Contemplating divorce? Post-reform taxes deserve consideration

Jul 5 2018 - Posted by , in Divorce, Tagged in Divorce, Taxes

When making a major decision, it’s a bad idea to do it under pressure. That goes for making major purchases in your life, or ending relationships with significant others. You face decisions about your past and your future, and in some instances the future of children.

Financial aspects of the dissolution may seem the driest of issues to wade through because of the accounting involved, but they are also among the most important because of the implications they have on your future and that of your family.

In the wake of tax reforms enacted in 2017, some Texas couples contemplating divorce may be feeling a sense of urgency to act, even if they don’t feel they’re completely ready. It’s at such times that consulting an experienced attorney becomes important. You want to be confident that you’re making decisions from a well-informed position.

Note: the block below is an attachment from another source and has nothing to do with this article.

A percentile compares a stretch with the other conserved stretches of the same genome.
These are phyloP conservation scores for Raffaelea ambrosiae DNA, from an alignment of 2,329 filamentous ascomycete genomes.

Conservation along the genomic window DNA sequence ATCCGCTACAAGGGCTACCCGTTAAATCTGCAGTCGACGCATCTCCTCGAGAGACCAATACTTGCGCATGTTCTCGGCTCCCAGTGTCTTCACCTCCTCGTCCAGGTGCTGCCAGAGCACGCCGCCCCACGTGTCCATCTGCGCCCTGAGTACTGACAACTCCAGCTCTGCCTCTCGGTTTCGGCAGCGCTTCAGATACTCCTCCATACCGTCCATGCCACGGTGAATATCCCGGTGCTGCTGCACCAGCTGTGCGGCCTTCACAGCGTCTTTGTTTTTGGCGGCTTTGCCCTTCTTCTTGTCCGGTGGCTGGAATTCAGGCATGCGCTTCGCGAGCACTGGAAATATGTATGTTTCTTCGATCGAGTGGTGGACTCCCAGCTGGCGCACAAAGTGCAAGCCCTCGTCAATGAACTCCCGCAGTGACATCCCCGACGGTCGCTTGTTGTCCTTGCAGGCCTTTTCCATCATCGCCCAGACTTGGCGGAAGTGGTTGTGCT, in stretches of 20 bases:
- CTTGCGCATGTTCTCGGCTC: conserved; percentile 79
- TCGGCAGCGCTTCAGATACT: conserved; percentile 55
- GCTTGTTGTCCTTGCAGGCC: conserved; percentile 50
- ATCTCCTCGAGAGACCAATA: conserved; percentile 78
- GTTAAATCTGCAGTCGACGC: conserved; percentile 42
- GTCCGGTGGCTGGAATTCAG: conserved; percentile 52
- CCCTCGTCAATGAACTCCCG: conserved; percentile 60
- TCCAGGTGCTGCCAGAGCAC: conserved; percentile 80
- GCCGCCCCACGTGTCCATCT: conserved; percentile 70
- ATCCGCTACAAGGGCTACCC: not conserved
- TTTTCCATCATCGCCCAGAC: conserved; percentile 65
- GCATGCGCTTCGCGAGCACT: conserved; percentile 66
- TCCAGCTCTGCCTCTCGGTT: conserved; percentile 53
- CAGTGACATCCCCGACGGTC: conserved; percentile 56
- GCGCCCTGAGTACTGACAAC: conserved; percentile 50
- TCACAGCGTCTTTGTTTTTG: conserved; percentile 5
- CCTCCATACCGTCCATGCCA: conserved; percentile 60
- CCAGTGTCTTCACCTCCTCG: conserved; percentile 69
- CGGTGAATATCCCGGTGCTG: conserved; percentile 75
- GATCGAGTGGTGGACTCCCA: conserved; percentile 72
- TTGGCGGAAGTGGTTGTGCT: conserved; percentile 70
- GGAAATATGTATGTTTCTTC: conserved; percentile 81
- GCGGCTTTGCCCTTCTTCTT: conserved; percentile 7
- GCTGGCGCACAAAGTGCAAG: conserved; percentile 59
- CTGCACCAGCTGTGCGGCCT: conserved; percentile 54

Tax reform brings a new pressure point to the decision-making process for many because of a change in how alimony, spousal support, is handled on tax returns. Under the law, any support payments finalized or modified after Dec. 31, 2018, won’t be subject to a tax break. Payers of support who previously could deduct support payments from their taxes won’t be able to after Dec. 31.

In the view of many tax and divorce analysts, the loss of this benefit raises particular concerns for divorcing couples in which one spouse earns a significantly larger income than the other.

Under the passing regime, higher income spouses have often been willing to pay more in support because they could deduct the payments on their taxes. Observers say loss of that benefit under the new regime could prompt better-heeled ex-spouses to press for lower alimony obligations to the potential detriment of the recipient spouse’s financial security.

And since recipient spouses tend to be women, there’s fear among some that the reform will hurt women disproportionately.

Law changes always affect legal processes such as divorce. The extent to which they affect your situation depends on knowing your options so you can protect your rights and needs to the greatest extent possible.

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